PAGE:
At the center of the United States' economic and social development, according to conventional wisdom, are industry and technology—while craftspeople and handmade objects are relegated to a bygone past. Renowned historian Glenn Adamson turns that narrative on its head in this innovative account, revealing makers' central role in shaping America's identity. Examine any phase of the nation's struggle to define itself, and artisans are there—from the silversmith Paul Revere and the revolutionary carpenters and blacksmiths who hurled tea into Boston Harbor, to today's “maker movement.”
From Mother Jones to Rosie the Riveter. From Betsy Ross to Rosa Parks. From suffrage banners to the AIDS Quilt. Adamson shows that craft has long been implicated in debates around equality, education, and class. Artisanship has often been a site of resistance for oppressed people, such as enslaved African-Americans whose skilled labor might confer hard-won agency under bondage, or the Native American makers who adapted traditional arts into statements of modernity. Theirs are among the array of memorable portraits of Americans both celebrated and unfamiliar in this richly peopled book. As Adamson argues, these artisans' stories speak to our collective striving toward a more perfect union. From the beginning, America had to be—and still remains to be—crafted.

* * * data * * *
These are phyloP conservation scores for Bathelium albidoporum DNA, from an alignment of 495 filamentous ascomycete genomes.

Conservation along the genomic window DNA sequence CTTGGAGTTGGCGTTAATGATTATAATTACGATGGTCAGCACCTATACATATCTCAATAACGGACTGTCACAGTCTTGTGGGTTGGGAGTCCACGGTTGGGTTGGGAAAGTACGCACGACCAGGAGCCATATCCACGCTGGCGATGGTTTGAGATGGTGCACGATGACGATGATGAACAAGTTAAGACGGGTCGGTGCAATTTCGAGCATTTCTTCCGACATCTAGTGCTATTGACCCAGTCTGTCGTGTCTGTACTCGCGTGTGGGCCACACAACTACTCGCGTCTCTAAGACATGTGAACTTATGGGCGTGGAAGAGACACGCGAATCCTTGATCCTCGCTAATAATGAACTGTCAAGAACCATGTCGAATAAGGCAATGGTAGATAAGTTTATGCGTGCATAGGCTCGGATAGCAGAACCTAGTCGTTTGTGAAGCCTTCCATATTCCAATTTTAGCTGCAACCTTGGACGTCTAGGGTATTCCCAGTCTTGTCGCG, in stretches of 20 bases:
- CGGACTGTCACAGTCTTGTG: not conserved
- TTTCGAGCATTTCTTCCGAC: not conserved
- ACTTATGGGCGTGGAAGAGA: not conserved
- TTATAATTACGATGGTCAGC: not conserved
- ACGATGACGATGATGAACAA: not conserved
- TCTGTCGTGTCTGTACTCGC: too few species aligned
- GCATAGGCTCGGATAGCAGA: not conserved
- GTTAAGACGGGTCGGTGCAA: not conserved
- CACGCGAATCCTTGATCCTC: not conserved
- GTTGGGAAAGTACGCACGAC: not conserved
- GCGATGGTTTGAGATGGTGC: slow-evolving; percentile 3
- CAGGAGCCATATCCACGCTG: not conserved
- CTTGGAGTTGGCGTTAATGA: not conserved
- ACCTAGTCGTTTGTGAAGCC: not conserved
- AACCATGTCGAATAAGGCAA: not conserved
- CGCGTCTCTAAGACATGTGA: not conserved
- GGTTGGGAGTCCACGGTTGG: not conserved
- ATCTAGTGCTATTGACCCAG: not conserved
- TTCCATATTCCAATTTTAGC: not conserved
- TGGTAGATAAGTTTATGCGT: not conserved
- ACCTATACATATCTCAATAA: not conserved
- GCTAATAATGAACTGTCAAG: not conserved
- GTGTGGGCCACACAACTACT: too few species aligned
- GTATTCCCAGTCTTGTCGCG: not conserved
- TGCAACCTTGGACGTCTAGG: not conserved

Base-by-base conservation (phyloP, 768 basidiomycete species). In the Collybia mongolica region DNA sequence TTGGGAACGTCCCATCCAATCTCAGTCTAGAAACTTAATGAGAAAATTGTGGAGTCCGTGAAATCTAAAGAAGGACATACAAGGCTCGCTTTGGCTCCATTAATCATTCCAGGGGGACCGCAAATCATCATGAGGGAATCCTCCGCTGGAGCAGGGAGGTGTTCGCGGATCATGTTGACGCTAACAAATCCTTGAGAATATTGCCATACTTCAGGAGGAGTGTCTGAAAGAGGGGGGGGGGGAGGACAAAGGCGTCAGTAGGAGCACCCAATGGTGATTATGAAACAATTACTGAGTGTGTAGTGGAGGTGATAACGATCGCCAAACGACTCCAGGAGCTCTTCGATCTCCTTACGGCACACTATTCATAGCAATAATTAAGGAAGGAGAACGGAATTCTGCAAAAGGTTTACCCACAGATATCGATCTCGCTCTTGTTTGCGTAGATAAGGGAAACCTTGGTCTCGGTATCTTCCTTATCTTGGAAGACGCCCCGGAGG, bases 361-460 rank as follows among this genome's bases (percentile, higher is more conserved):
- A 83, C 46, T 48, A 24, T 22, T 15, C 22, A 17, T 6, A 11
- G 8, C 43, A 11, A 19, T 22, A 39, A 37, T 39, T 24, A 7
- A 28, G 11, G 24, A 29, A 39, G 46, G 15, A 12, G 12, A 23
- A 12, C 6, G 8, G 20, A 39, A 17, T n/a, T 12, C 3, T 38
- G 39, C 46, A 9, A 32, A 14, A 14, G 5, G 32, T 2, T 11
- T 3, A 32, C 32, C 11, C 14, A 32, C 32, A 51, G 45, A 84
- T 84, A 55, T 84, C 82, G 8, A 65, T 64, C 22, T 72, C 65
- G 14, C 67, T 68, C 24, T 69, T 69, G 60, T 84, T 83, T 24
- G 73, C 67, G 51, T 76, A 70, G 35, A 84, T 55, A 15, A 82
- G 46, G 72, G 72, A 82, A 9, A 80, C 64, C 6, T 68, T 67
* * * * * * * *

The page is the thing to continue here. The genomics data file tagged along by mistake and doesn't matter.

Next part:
“A gem of a book. Every chapter is chock-full of fascinating stories and interesting facts. Adamson collects nuggets from history, fiction, and even poetry to bring the world of the American craftsperson vividly to life.”—Tyler Anbinder, author of City of Dreams: The 400-Year Epic History of Immigrant New York
“A rich chronicle of craft in America from Jamestown to the present day . . . Adamson leads us on a chronological journey through American history, pointing out along the way-sometimes in lush detail-the various craft movements and ideas that were prominent at certain times. The text swarms with interesting anecdotes and names-some well-known and others who will be less familiar to most readers . . . Thoroughly researched and written with passion-and a bit of bite.”—Kirkus Reviews (starred review)
“Narrate[s] plainly how America was built, who made it, and the stories the nation tells about itself . . . a celebratory history of craft's potential to liberate America from its racism, xenophobia, and sexism.”—Booklist
“A comprehensive volume perfect for academic use or ambitious novice readers.”—Library Journal
“Erudite and immersive . . . With lucid prose and exemplary research, Adamson brings intriguing new details and unusual perspectives to even the most familiar story lines. The result is an elegant, detailed, and functional history worthy of its subject.”—Publishers Weekly